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A secondary dominant is a chord which is used to stabilise a diatonic chord other than the tonic. For example, in the key of C major, a D minor seventh (or D minor) chord functions as a subdominant chord. But what if you (the composer / arranger) want the chord to function as a tonic center?

The best ways to stabilize a chord is by a cadence, and the most basic is the V7 I cadence (or V I cadence). The dominant chord stabilizes the tonic. So in order to make the D minor feel like it is the tonic center, we can put an A7 chord before it.

A chord must satisfy certain conditions in order to be a secondary dominant:
  1. It must be a dominant chord. This is usually a V, V7, viim7b5 or viio7, but I'll talk mostly about the V7 as it's the most common (in jazz, anyway).
  2. It's root must be diatonic to the parent scale. So in C major, it can be C7, D7, E7, F7, G7, A7, or B7. However, G7 is the dominant in C major, so it's not considered a secondary dominant. F7 is also not a secondary dominant (see below).
  3. It must be a dominant chord that resolves to one of the degrees of the parent scale that can function as a tonic. This means it has to resolve to a major or a minor, not to a diminished or augmented chord. So of the above chords, C7 resolves to Fmajor7, D7 resolves to G7, E7 resolves to Am7, F7 doesn't resolve to any chord diatonic to C major, so is not a secondary dominant. G7 resolves to C major7, so is not a secondary dominant. A7 resolves to Dm7, and B7 resolves to Em7.
A secondary dominant is labelled as follows: X/Y, where X is the secondary dominant, and Y is the chord it is resolving to. So in Cmajor, an A7 chord would be V7/iim7. (It resolves to Dm7, which is the second degree of C major).
I've actually said this, but it's important, so I'll repeat: a secondary dominant is used to stabilize a chord other than the tonic, and make it the tonic center. If we have the progression:
|| C | C | Am7 | Em7 | Dm7 | G7 | C ||,
and we want to stabilize the degrees other than 1, we can change it to
|| C | C E7 | Am7 B7 | Em7 A7 | Dm7 D7 | G7 | C ||
Secondary dominant scales
The secondary dominant chord is made up of the usual dominant arpeggio: 1, 3, 5, b7. (2 tones, 1.5 tones, 1.5 tones). But what about the other notes in the scale? What if you want to improvise on the tune? What if you are arranging a tune, and want to put a B7 chord before an Em7, but there is a D note in the melody? Will it work?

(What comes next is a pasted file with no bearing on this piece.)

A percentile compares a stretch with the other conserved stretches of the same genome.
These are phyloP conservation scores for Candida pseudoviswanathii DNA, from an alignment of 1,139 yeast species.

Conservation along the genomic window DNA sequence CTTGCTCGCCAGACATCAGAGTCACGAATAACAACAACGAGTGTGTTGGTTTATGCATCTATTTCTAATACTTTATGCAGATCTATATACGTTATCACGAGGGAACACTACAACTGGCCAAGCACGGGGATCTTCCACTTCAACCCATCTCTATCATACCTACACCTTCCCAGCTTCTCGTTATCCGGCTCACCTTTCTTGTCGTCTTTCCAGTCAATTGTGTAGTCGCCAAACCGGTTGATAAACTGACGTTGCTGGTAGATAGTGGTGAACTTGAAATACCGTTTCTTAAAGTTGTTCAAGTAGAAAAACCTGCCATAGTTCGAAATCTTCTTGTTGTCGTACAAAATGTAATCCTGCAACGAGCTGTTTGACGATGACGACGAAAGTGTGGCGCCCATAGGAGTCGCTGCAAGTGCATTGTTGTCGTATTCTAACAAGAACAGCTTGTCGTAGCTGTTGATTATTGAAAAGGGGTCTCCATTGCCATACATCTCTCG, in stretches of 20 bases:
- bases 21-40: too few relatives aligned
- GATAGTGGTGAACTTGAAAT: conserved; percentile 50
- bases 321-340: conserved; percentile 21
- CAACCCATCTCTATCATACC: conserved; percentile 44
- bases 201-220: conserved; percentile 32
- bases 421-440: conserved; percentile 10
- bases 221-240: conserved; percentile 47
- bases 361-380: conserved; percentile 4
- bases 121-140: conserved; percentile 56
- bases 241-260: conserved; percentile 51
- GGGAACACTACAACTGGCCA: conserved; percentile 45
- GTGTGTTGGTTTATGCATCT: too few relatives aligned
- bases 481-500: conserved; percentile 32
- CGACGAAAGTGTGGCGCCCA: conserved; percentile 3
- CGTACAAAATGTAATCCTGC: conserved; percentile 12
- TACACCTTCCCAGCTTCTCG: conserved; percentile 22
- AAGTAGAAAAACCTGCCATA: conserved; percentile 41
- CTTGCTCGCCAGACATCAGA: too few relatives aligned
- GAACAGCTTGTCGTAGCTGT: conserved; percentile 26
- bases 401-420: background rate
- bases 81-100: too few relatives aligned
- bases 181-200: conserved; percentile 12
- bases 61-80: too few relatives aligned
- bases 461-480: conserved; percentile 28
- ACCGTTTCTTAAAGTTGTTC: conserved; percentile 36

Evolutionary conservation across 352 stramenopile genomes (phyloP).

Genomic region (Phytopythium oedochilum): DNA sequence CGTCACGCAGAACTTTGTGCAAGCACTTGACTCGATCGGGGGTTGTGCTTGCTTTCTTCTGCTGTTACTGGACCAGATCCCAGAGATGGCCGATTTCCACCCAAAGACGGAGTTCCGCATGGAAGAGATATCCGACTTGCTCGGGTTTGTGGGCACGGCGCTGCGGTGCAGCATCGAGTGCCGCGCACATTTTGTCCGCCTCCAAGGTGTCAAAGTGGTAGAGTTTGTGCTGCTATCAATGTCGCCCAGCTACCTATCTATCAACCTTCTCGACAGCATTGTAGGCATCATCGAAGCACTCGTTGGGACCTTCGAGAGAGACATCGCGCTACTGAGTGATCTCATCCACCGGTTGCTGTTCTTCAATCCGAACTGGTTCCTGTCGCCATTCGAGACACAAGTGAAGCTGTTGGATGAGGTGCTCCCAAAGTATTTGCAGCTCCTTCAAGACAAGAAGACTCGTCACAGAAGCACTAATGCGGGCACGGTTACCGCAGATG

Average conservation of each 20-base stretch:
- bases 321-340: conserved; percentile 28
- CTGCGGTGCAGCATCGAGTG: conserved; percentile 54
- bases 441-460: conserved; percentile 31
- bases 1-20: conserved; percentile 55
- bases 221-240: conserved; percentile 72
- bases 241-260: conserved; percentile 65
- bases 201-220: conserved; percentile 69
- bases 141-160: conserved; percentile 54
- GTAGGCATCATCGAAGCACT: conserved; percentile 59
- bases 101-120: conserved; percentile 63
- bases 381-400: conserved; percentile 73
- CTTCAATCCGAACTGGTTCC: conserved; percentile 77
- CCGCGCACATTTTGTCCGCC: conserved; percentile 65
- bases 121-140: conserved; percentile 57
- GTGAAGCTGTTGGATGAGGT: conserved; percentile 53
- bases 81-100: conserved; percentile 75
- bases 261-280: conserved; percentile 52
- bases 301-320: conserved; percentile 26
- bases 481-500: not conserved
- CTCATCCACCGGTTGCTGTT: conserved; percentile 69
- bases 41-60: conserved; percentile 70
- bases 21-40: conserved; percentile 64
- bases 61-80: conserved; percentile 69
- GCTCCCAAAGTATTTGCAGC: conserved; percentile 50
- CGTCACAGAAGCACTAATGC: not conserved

The secondary dominant scale is constructed by taking the chord arpeggio and inserting notes from the parent scale to fill in the blanks. So if we're in C major, and we have a D7, we have: D, F#, A and C, and we'll insert notes:
Between D and F# we have an E in the C major scale (we also have an F, but we only want one note between each two, and taking F would mean we have 1.5 tones between the first and second notes of the scale).
Between F# and A we have G.
Between A and C we have B.
So here's our D7 scale: D E F# G A B C - a mixolydian scale.

Let's try another: B7:
Between B and D# we have C and D. Let's take C. Don't worry about D for now.
Between D# and F# we have E and F. Let's take E (There should only be one note with each name in a scale. Of course, we could call F - E#, but we won't.)
Between F# and A we have G.
So we have B C D# E F# G A. This is a B mixolydian b9 b13 scale.

So if you have a D7 chord, you can improvise over it with a D mixolydian scale, and if you have a B7 chord, you can use a B mixolydian b9b13.

If you really want to get the hang of it, I suggest building all the secondary dominant scales, but if you're too lazy, here they are (for the major scale):
V7/iim7 - mixolydian b13 (natural 9)
V7/iiim7 - mixolydian b9b13
V7/IVmaj7 - mixolydian
V7/V7 - mixolydian
V7/vim7 - mixolydian b9 b13

And if you want a quick way to remember them - all dominants that resolve to a major chord are mixolydian, all that resolve to a minor chord are b13. Of the ones that resolve to a minor chord, only the V7/iim7 is natural 9, the others are b9.

Interchageability of b9 and #9
As you can see from the above, when constructing the scale for B7, I could choose either C or D. In B7, the natural 9 is a C#, so C is b9 and D (or CX) is a #9. You can construct the other dominant that has a b9 and you will find that it too, can have a #9. So ever b9 dominant is actually a #9 and every #9 is a b9.


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